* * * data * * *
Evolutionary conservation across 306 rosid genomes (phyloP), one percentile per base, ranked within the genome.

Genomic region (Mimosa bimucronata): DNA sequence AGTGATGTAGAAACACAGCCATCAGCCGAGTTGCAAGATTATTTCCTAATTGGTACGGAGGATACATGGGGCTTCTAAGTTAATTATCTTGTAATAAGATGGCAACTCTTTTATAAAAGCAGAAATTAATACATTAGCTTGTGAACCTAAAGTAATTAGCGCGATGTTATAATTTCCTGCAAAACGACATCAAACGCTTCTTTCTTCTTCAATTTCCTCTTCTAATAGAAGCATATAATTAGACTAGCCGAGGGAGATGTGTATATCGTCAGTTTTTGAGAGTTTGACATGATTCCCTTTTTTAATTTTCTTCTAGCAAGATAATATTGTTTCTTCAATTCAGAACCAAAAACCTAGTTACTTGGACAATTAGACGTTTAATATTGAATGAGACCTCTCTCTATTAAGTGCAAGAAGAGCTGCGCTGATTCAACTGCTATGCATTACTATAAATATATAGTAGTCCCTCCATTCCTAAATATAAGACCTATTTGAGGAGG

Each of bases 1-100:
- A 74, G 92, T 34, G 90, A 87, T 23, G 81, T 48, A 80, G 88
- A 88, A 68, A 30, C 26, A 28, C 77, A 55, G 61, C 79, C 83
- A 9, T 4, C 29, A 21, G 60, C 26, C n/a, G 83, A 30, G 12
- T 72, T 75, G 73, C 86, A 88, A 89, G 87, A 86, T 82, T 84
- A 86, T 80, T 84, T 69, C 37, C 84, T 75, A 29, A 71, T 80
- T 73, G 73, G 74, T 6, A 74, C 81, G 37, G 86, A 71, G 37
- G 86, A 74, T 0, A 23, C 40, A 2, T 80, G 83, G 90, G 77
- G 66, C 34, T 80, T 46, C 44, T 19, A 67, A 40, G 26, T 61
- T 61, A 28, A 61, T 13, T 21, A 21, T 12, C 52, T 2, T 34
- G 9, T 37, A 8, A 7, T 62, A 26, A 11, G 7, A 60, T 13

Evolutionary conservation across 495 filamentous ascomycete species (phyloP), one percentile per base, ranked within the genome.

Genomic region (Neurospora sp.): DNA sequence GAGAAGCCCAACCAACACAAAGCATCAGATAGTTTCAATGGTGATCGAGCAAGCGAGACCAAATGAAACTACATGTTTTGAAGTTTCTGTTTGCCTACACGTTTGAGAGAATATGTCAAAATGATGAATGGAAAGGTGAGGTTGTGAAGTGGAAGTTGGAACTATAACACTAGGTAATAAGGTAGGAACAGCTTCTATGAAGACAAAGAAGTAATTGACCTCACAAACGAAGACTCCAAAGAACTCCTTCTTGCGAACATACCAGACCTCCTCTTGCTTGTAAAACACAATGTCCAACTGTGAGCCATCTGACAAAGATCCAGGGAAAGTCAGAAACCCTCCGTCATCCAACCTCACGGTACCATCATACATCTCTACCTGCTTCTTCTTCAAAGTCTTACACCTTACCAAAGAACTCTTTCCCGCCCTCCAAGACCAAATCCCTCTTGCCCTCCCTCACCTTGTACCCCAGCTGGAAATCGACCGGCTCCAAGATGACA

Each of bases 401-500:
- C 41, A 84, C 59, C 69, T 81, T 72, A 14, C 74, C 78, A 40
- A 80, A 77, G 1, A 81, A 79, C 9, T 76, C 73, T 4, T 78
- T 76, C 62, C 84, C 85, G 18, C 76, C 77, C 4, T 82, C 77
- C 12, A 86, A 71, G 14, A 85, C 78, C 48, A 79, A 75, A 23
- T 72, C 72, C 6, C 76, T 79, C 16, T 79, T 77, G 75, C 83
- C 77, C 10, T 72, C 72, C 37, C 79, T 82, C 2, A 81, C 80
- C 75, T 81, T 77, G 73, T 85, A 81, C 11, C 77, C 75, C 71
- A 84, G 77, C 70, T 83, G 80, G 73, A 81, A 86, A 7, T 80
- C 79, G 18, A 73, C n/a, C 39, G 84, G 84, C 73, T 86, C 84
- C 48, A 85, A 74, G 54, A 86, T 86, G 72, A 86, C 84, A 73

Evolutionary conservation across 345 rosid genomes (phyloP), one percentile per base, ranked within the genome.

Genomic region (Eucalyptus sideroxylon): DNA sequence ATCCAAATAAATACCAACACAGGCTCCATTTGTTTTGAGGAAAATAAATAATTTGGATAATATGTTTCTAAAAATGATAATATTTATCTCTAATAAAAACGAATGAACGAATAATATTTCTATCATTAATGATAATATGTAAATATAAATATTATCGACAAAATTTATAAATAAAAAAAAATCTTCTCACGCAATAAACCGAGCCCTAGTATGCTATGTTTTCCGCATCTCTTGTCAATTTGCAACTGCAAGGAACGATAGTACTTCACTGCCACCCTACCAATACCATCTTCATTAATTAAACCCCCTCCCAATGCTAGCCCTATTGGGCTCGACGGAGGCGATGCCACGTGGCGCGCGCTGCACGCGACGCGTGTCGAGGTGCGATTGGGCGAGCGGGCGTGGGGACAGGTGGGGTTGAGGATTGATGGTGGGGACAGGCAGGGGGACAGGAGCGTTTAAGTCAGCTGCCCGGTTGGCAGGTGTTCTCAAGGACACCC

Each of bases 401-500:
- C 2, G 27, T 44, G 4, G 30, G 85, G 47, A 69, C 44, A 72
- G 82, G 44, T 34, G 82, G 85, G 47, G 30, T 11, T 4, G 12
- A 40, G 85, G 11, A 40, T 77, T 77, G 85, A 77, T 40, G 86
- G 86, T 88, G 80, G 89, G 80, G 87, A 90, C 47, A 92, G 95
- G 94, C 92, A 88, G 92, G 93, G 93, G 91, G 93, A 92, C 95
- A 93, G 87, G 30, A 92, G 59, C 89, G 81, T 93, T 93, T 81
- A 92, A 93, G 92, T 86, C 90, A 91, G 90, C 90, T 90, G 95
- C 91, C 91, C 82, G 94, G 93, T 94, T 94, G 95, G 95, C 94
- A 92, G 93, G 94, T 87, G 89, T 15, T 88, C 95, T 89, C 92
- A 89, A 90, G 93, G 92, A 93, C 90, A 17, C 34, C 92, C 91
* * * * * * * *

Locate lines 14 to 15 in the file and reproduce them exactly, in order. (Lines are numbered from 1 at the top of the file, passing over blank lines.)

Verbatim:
Evolutionary conservation across 495 filamentous ascomycete species (phyloP), one percentile per base, ranked within the genome.

Genomic region (Neurospora sp.): DNA sequence GAGAAGCCCAACCAACACAAAGCATCAGATAGTTTCAATGGTGATCGAGCAAGCGAGACCAAATGAAACTACATGTTTTGAAGTTTCTGTTTGCCTACACGTTTGAGAGAATATGTCAAAATGATGAATGGAAAGGTGAGGTTGTGAAGTGGAAGTTGGAACTATAACACTAGGTAATAAGGTAGGAACAGCTTCTATGAAGACAAAGAAGTAATTGACCTCACAAACGAAGACTCCAAAGAACTCCTTCTTGCGAACATACCAGACCTCCTCTTGCTTGTAAAACACAATGTCCAACTGTGAGCCATCTGACAAAGATCCAGGGAAAGTCAGAAACCCTCCGTCATCCAACCTCACGGTACCATCATACATCTCTACCTGCTTCTTCTTCAAAGTCTTACACCTTACCAAAGAACTCTTTCCCGCCCTCCAAGACCAAATCCCTCTTGCCCTCCCTCACCTTGTACCCCAGCTGGAAATCGACCGGCTCCAAGATGACA